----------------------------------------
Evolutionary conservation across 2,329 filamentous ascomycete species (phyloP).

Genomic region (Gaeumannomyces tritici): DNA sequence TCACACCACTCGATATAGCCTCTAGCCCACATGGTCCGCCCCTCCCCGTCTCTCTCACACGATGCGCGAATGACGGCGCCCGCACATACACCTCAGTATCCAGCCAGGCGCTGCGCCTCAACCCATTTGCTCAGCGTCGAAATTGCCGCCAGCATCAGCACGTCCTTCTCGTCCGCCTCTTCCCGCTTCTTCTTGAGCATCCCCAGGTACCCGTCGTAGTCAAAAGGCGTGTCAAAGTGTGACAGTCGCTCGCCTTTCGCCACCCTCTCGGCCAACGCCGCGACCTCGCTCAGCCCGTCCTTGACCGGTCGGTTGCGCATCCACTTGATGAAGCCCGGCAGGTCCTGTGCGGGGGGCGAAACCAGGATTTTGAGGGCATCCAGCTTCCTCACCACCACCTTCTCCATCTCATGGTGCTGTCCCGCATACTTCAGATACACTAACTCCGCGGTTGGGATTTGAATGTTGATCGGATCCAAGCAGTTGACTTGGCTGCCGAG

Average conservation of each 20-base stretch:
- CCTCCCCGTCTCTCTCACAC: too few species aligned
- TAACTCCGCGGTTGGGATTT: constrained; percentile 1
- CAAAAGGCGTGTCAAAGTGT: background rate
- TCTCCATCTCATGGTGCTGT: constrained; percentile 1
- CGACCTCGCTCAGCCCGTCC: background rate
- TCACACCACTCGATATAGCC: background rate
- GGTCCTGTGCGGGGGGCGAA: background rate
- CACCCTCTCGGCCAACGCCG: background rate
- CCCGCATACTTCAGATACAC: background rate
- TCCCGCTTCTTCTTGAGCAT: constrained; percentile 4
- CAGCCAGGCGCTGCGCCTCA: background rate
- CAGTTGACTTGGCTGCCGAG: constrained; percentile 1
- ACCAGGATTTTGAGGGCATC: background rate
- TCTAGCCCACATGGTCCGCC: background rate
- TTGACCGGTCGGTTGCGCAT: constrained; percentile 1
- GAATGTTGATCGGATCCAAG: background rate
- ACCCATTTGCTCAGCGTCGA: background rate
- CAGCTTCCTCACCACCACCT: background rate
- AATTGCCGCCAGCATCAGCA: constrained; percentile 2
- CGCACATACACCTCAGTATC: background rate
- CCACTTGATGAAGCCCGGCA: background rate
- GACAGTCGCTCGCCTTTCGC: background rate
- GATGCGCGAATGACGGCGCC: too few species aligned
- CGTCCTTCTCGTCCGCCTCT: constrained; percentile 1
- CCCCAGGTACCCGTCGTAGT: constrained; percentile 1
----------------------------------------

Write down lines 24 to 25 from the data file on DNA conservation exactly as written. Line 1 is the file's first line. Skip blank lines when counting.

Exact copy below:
- CCACTTGATGAAGCCCGGCA: background rate
- GACAGTCGCTCGCCTTTCGC: background rate